The Allman Brothers Band

Allmans Beckon at Beacon

New York Daily News, 11 March 2005

By Jim Farber
Daily News Music Critic

AS SURELY AS St. Patrick’s Day and the first hints of spring arrive each March, so do the Allman Brothers settle in for a cozy stay at the Beacon Theater.

For 16 years now, this classic Southern rock band has made the upper West Side its home throughout the month. This year’s stretch features 10 dates dotting the next two weeks.

Last night’s opening performance not only demonstrated why fans keep coming back, it showed how the band members can stand to play some of the same songs for decades without shooting themselves in the head.

As any follower of the group knows, they’re astute improvisers who owe as much to the quickly shifting intricacies of jazz as the stridently reliable backbeats of rock.

In the band’s boldest moments, they stretched out to psychedelic extremes, letting their solos unfurl with grace and invention. Lead guitarists Derek Trucks and Warren Haynes took turns at the helm, each plotting intricate plays with their solos. Every one told a story, with a beginning, middle and end.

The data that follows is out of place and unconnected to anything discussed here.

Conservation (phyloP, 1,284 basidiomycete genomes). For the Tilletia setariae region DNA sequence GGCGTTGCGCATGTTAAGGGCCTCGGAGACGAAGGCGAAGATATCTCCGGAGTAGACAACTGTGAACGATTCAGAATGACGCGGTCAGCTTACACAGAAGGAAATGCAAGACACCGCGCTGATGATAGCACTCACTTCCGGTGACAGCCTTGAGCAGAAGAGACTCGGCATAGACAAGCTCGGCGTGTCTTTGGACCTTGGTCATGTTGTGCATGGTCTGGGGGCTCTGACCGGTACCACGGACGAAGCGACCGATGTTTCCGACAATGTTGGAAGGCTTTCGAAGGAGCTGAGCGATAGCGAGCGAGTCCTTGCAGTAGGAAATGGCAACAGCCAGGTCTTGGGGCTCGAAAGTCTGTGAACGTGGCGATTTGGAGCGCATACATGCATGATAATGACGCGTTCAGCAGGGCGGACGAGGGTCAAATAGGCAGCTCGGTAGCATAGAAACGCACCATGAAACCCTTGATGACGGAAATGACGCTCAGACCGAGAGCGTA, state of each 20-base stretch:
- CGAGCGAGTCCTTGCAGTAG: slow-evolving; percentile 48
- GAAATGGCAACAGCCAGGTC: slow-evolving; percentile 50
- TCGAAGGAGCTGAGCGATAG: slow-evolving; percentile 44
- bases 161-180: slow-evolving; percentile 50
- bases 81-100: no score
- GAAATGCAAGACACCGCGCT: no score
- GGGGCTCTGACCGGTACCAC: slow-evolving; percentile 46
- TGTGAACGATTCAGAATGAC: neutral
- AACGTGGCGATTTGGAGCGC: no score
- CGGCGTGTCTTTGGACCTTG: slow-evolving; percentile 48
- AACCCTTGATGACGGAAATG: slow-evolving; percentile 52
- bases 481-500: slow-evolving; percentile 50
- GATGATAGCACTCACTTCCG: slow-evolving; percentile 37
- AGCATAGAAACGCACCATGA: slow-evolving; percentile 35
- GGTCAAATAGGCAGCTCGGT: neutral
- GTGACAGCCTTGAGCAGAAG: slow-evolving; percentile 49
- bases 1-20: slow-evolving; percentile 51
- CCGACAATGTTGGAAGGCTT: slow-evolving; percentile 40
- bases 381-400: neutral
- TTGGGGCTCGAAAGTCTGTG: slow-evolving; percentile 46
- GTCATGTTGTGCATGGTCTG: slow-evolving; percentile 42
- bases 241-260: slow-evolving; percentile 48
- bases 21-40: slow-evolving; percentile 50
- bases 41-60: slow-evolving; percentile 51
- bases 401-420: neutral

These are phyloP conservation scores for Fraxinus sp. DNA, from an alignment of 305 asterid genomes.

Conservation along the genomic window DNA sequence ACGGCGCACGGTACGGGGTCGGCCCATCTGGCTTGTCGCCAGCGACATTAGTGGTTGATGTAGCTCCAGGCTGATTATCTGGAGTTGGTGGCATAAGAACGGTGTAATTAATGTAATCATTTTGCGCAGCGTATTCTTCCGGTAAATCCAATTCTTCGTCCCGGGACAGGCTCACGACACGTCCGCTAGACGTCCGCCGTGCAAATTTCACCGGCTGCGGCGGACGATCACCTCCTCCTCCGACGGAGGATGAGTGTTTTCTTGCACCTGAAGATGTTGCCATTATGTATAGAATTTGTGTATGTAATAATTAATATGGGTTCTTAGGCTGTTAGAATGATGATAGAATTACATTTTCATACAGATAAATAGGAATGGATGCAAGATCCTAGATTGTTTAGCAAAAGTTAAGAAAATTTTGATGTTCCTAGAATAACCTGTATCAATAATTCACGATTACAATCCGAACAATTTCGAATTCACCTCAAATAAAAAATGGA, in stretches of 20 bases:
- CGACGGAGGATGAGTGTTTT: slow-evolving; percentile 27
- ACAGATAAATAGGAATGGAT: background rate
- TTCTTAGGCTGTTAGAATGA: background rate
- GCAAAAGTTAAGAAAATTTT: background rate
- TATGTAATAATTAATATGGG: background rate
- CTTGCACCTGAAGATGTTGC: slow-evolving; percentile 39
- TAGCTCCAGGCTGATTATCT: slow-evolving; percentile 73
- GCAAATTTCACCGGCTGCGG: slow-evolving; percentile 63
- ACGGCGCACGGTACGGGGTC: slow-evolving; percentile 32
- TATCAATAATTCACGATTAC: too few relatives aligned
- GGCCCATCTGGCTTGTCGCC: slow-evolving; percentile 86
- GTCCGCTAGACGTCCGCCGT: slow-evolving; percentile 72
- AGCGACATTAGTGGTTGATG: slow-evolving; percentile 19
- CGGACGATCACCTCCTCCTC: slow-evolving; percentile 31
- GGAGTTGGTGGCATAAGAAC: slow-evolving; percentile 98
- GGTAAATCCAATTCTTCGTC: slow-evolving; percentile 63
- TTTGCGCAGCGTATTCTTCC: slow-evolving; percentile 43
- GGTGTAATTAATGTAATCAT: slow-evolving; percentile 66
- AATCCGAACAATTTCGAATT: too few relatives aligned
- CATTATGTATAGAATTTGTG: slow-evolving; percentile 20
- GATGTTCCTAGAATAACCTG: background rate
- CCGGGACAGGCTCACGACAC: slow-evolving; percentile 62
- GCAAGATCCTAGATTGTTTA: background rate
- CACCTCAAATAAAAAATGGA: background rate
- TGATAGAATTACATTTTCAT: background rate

In the opening “Sailin’ Across the Devil’s Sea,” Haynes interspersed sharp, darting notes with elegant runs. In “Walk on Gilded Splinters,” Trucks made his slide work sizzle.

Trucks – the nephew of drummer Butch Trucks, and a band leader in his own right – has the tougher task of the two. Essentially, he’s the fill-in for the ousted Dickey Betts. But last night, he again proved himself the more daring of the lead players. His solos made improbable leaps look inevitable.

The two guitarists have plenty to anchor their erudite flights. Greg Allman’s warm organ sets a bedrock for the songs. A trio of percussionists give every number force and lift.

Last night, the group mainly steered clear of war-horses. While they did offer classics like “Ain’t Wastin’ Time No More” or “Sweet Melissa,” they just as often rendered rarer pieces. Allman offered a beautiful new ballad, “Delta Blue,” and a properly pained version of Jackson Browne’s “These Days.”

Unlike last year’s opening show, which stuck to better-known cuts and featured more timid solos, this season’s salvo found the group full of wonder. How great to see a band, 36 years into its life, still stoked by a sense of discovery.


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